Arcs by Asmus Tietchens x David Lee Myers


Asmus Tietchens + David Lee Myers
Arcs (aufabwegen; CD/DL)

Released back in January, we finally caught up with this striking collaboration from veteran sound artists Asmus Tietchens + David Lee Myers. Arcs is an album, a baker’s dozen of numbered tracks (Arcs 01-13) under the same title. This is the duo’s third shared recording (Flussdichte, Disco Bruit, 2001; 60:00, Line, 2004), they have worked together since the early 90’s, and also recorded at least two other albums under Myers’ Arcane Device moniker. Arcs is minimal, sparse, spacey. It’s a trail of feedback fed on particles of darkness, a hovering glow traveling into a passing void. The atmosphere is shaped by sensitive tones that seem, at times, like line drawings that fade out on the cast off ends.


Both artists are known for their edgy compositions, but this seems like an atypical shared space that is cerebral and shadowy. The fluttering drone is suspended and vaguely angular in an isolated ambient set of oscillations. Arc 5 offers these starts/stops that almost sounds like the source could be the human voice, though it is ambiguous and completely obliterated from the real thing.  Howls, crackling and other echoed effects support the rising/diving tonal shifts, with a space-age patina. A churning pitch on Arc 08, with microstatic and reverberation, starts to sound like a flock of birds headed westward. This comes together like a retro 2001-like outer-space fantasy opera without the singers or any pomp in sight.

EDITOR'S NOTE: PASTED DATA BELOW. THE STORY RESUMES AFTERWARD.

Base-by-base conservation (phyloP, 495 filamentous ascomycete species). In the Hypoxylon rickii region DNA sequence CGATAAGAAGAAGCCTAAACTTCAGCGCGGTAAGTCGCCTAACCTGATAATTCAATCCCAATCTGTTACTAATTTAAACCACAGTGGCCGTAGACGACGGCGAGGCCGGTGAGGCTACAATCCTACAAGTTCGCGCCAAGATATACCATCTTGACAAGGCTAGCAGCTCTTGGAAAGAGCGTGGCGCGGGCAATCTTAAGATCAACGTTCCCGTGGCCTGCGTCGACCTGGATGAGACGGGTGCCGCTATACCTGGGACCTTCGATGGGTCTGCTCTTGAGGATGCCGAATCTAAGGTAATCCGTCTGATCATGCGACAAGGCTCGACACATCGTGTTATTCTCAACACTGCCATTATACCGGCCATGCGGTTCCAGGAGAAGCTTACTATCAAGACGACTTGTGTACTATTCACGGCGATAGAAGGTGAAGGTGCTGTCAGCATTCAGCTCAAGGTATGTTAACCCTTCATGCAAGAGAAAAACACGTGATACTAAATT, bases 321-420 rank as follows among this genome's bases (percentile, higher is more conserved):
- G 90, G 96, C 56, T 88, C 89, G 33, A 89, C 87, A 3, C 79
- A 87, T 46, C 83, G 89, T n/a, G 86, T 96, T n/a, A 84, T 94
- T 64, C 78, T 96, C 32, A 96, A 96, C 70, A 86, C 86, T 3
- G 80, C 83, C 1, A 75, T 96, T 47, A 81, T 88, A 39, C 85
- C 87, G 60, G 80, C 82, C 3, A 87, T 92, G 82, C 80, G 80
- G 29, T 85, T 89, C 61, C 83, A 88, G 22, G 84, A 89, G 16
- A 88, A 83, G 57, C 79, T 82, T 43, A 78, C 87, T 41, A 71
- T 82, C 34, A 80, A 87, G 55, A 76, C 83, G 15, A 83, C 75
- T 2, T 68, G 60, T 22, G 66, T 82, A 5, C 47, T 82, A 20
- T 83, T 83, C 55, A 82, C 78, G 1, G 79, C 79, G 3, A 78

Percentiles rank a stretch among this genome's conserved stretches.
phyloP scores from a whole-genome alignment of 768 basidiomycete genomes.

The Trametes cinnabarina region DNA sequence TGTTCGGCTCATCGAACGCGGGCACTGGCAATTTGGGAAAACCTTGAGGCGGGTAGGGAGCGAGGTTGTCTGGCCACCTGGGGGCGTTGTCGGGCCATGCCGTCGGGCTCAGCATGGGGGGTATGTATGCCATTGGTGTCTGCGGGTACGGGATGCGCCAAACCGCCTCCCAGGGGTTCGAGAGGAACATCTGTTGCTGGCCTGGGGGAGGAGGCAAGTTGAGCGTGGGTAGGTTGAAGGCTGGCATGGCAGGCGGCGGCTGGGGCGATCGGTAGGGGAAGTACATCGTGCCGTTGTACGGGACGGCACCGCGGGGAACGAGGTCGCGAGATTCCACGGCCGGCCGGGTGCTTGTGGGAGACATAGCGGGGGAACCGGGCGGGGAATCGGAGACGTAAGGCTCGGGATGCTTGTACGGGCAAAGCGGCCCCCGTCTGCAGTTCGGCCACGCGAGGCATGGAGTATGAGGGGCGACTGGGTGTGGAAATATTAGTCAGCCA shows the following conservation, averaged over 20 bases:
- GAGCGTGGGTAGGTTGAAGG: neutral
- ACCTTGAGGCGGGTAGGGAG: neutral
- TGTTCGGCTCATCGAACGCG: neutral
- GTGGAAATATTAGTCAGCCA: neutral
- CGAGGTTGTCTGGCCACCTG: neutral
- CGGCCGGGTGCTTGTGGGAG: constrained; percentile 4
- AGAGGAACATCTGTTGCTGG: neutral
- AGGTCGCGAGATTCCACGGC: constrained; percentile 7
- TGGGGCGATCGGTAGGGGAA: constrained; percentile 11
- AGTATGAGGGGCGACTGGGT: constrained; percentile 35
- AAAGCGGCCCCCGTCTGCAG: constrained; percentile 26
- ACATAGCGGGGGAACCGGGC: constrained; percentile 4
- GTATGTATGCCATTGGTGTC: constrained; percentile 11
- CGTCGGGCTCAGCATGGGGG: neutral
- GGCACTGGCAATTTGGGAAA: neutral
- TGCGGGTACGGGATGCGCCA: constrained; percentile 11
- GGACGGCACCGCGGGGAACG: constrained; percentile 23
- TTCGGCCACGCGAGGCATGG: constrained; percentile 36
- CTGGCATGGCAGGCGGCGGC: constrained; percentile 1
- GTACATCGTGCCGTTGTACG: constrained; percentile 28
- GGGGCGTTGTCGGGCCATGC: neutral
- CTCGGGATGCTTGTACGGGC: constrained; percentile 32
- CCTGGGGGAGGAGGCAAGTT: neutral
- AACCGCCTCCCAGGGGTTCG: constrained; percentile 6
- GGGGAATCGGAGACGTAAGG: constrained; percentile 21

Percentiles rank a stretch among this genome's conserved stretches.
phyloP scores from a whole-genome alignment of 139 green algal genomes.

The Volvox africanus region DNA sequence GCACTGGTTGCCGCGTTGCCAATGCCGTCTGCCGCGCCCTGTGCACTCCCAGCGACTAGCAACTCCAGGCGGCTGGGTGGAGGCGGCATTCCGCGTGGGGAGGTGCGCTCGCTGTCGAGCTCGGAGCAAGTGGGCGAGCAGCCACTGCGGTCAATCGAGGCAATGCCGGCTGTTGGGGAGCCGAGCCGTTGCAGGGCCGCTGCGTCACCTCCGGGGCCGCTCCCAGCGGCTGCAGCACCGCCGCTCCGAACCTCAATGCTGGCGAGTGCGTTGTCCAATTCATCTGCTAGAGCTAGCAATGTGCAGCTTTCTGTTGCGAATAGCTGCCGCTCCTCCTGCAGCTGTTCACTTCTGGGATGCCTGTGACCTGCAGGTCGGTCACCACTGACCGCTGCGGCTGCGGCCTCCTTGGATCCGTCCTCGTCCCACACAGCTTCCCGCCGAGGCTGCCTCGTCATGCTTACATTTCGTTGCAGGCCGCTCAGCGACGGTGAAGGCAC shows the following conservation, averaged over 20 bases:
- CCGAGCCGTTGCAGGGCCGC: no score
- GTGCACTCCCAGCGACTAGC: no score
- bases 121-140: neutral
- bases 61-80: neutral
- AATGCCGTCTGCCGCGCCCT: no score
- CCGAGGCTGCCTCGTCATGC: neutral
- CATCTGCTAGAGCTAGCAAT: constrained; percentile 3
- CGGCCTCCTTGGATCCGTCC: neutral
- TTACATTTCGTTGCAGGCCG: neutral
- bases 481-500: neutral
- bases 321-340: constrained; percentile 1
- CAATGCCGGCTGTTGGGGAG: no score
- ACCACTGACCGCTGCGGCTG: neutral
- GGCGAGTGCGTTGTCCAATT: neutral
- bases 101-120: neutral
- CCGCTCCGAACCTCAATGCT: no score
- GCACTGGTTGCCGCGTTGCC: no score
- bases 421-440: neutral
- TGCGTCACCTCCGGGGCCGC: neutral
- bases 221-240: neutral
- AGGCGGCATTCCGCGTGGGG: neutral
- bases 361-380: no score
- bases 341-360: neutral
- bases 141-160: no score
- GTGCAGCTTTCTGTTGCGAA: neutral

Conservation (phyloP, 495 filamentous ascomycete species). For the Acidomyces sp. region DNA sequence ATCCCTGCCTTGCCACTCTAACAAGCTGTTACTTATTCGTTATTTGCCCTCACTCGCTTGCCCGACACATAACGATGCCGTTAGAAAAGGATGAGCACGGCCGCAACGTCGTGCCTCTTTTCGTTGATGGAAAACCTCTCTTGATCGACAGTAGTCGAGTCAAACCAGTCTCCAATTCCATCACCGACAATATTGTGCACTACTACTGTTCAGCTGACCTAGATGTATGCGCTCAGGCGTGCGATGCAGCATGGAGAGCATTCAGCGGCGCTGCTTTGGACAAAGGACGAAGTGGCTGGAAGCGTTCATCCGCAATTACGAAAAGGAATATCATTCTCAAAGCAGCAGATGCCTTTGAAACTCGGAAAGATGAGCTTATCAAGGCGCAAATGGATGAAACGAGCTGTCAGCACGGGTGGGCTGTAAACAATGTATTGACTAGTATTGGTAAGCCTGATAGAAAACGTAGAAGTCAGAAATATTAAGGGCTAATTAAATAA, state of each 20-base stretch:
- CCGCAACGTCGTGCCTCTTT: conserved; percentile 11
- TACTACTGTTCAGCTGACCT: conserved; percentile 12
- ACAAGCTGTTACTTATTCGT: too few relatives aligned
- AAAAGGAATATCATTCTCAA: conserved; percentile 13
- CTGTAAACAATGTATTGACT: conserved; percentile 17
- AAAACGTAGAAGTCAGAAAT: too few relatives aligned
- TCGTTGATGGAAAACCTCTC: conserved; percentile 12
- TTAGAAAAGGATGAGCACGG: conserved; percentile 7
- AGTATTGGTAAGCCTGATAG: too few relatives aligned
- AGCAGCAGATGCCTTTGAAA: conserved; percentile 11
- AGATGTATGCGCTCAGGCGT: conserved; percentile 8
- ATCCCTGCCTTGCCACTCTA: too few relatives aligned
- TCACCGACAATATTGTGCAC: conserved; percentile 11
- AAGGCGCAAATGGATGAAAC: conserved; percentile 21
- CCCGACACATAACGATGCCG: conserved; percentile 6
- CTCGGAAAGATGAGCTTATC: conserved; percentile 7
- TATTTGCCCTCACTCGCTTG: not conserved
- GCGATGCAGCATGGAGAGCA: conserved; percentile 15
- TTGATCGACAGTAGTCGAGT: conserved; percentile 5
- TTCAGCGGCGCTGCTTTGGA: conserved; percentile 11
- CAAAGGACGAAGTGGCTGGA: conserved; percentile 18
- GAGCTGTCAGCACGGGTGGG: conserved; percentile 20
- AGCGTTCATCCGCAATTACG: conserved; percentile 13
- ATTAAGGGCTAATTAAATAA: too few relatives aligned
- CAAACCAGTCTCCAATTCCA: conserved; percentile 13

As Arc 10 opens there’s a hint of 70’s themes in the air – think Zardoz or Logan’s Run – a surreal other worldliness with a side of gemstone-glinting tones. There’s something irregular about the atmosphere, the colors are moody, droopy and a bit anxious. On Arc 12 the sound becomes emboldened with a glazed-over industrial volume which is a perfect lead-in to the concluding Arc which is still revved, but showing exhaust. The low tumble rumble sounds like a field recording of an avalanche that was recorded off TV, transferred to VHS, dubbed to an early digital source, lost and reprocessed through a thick filter. Above that a gleaming set of harmonious and sparse shrill tones enter and exit without cue. There is a sign of disturbance in the air. The arc here is certainly an exploratory one, bringing together two of the world’s finest in a curious work that defines a newly pollinated soundscape and defies expectation.

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